YMCA Program Builds Strength and Camaraderie for Cancer Survivors

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Susan MacPhail was on an exercise bike, fighting to get through the last five minutes of an exhausting workout. Maybe it was obvious that she was tired and struggling to finish; whatever the reason, the woman on the machine next to her turned and said, “I’m going to stay on the bike here with you and keep you company.” And with that boost, Susan finished the session with her spirits just a little bit higher.

That wasn’t just regular gym camaraderie. Susan and her companion are part of a unique program for adult cancer survivors called LIVESTRONG at the YMCA. Occurring at the Chapel Hill-Carrboro YMCA on MLK Boulevard (and at YMCAs around the Triangle), the 12-week program – free to the public – is part individualized exercise class and part support group.

Susan talks with Jonathan Marshall, a LIVESTRONG trainer.

Rebecca Marino, the Chapel Hill-Carrboro YMCA’s healthy living director, says the program’s goal is to help those who are on the other side of a cancer diagnosis rebuild their physical and emotional resilience. “Coming off treatment, people feel like they’ve lost endurance and strength,” says Rebecca. “We’re trying to bring back their sense of vitality, how they felt before their diagnosis.”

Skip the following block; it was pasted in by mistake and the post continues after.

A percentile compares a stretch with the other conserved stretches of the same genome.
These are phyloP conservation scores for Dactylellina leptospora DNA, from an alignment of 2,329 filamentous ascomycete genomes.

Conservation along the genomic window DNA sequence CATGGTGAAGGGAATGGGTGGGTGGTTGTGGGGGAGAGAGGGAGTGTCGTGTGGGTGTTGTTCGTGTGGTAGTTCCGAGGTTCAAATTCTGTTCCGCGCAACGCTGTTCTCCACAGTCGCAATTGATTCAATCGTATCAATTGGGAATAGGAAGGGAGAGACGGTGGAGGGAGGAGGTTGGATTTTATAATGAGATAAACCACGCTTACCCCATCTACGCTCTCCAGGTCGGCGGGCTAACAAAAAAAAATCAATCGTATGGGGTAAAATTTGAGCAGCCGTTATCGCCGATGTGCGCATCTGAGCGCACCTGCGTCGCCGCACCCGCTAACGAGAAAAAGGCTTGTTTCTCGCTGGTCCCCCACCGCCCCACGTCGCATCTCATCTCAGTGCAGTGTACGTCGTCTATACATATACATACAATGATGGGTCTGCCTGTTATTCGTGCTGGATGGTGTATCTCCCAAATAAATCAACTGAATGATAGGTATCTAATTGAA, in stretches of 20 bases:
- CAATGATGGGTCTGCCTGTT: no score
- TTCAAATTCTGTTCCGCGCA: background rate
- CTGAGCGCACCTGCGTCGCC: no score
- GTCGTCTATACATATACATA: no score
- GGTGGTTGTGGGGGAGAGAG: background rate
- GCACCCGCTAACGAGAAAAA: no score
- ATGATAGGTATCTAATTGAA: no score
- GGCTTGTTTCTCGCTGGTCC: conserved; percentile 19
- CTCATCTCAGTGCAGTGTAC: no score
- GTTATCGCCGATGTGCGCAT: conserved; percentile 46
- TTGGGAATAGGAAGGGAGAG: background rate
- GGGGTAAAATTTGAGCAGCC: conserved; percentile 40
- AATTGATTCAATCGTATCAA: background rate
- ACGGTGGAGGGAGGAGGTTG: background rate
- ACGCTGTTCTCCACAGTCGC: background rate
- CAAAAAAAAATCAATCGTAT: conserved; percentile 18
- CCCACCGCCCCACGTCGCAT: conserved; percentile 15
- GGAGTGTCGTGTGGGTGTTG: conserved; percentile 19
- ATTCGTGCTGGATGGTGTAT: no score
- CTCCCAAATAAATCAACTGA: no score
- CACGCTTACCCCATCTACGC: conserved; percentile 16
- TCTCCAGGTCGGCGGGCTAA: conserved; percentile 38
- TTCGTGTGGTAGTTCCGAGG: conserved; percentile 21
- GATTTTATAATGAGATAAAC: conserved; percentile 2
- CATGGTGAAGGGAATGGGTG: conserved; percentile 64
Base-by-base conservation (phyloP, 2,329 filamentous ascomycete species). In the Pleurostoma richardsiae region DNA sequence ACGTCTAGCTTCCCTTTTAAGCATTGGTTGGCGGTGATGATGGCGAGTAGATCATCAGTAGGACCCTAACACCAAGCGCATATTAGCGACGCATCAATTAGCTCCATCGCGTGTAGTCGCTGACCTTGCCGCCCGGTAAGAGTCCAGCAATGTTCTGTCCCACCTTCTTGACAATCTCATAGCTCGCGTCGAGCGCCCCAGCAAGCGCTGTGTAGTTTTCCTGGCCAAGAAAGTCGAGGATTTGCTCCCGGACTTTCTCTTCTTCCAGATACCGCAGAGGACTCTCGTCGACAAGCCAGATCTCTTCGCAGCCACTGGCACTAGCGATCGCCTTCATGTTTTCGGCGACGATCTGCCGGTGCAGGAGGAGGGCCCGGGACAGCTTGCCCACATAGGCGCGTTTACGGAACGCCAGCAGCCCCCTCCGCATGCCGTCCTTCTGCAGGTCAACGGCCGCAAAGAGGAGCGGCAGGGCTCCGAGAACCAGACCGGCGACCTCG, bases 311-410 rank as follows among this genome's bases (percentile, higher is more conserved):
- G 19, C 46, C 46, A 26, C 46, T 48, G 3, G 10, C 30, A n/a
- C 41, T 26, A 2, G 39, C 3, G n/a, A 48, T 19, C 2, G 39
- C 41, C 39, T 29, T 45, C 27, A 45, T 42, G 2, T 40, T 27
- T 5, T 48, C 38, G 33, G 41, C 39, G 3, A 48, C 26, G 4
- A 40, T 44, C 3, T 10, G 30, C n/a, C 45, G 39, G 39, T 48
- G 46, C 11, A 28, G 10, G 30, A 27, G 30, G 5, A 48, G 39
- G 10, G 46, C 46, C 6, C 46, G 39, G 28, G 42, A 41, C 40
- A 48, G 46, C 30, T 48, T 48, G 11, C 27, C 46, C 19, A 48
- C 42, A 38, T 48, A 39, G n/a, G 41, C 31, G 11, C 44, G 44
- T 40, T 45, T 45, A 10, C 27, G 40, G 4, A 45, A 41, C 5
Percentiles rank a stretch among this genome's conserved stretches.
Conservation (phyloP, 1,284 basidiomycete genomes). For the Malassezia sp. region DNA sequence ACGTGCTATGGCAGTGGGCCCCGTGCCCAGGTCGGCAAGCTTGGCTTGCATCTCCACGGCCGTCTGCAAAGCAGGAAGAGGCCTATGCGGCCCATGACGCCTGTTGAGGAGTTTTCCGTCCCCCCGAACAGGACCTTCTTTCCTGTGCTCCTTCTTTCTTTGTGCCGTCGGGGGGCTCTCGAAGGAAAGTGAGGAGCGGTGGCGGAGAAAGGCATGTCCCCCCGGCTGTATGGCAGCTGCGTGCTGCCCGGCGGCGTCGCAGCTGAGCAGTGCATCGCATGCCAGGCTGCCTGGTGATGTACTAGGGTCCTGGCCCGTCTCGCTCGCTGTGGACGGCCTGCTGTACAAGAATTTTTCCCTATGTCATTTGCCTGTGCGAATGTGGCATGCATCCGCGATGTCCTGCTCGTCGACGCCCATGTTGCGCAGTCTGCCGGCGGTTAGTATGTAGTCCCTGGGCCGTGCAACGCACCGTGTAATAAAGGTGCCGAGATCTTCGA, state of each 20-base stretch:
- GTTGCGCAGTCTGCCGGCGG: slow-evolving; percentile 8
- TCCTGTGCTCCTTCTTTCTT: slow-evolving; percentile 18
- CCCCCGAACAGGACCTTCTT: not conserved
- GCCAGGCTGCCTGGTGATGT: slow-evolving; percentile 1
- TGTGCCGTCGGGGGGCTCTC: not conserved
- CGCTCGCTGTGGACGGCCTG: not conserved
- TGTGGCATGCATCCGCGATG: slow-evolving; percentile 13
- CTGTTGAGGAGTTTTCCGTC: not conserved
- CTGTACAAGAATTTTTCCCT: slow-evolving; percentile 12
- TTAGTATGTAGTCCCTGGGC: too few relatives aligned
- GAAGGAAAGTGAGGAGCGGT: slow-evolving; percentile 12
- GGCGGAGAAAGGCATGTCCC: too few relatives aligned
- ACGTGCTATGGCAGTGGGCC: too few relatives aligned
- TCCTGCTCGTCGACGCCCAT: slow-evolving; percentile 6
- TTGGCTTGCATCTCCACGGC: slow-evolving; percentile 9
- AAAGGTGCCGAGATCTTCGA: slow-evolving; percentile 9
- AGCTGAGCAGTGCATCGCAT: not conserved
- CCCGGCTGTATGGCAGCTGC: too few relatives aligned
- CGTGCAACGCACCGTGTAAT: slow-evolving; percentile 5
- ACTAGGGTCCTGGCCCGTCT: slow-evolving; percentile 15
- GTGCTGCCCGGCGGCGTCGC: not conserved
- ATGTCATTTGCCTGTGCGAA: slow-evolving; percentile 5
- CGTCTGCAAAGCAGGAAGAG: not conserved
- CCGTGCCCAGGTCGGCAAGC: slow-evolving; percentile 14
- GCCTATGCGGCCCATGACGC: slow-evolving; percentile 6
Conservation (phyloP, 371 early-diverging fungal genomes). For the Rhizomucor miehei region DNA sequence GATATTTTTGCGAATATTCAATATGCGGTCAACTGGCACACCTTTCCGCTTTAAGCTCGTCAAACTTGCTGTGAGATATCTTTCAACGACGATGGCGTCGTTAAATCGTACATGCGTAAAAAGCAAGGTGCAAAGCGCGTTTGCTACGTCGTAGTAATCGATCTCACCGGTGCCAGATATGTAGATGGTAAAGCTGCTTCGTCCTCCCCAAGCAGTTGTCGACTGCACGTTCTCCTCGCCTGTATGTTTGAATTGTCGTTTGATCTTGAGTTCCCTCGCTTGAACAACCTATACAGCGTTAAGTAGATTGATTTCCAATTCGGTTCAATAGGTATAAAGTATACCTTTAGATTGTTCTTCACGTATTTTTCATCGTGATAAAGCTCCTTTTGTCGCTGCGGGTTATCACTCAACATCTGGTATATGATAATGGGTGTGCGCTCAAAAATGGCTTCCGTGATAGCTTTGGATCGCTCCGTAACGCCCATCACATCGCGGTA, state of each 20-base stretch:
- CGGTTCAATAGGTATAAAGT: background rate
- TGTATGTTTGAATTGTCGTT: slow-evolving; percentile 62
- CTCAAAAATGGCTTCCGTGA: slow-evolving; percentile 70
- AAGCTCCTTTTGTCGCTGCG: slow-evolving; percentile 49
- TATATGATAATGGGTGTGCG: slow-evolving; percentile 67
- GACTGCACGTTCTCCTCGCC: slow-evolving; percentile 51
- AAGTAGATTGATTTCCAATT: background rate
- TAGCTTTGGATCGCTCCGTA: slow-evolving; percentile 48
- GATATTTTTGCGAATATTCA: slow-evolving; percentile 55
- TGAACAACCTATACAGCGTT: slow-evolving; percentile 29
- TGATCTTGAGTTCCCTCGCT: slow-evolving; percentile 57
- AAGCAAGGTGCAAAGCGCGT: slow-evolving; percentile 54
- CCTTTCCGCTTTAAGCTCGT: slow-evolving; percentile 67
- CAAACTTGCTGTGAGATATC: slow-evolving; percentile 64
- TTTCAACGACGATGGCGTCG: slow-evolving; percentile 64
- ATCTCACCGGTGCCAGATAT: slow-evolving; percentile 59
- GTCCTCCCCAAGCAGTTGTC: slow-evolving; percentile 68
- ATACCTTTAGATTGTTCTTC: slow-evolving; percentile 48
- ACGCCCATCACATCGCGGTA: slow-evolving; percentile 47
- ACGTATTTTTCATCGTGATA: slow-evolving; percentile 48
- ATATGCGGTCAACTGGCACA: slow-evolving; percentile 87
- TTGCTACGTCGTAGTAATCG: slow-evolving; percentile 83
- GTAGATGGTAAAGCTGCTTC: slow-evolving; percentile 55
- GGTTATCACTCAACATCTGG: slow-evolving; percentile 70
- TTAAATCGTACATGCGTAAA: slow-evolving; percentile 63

Meeting twice weekly in small groups of up to twelve participants, the program focuses primarily on cardio workouts and strength-building exercises. But it also introduces alternatives like meditation, tai chi, Zumba and Feldenkrais and always makes time for conversation between participants.

Susan and the other participants of the LIVESTRONG at the YMCA program focus primarily on cardio workouts and strength-building exercises.

After a grueling 18-week treatment for breast cancer, Susan barely had the strength to walk around her neighborhood. “But I didn’t feel comfortable going right into a normal group activity – I wasn’t sure if I could keep up,” says Susan, 56, who lives not far from the YMCA and works at Lenovo. “Here, it feels very safe, and you gain the self-confidence.”

She says the results are obvious. When traveling, for example, she no longer needs help lifting her suitcase into an airplane’s overhead compartment. But it’s not just physical. “It helps your mood as well,” she explains. “It helps me feel more like myself. I have my life back, my self back.”

Photography by Briana Brough

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Amanda Abrams

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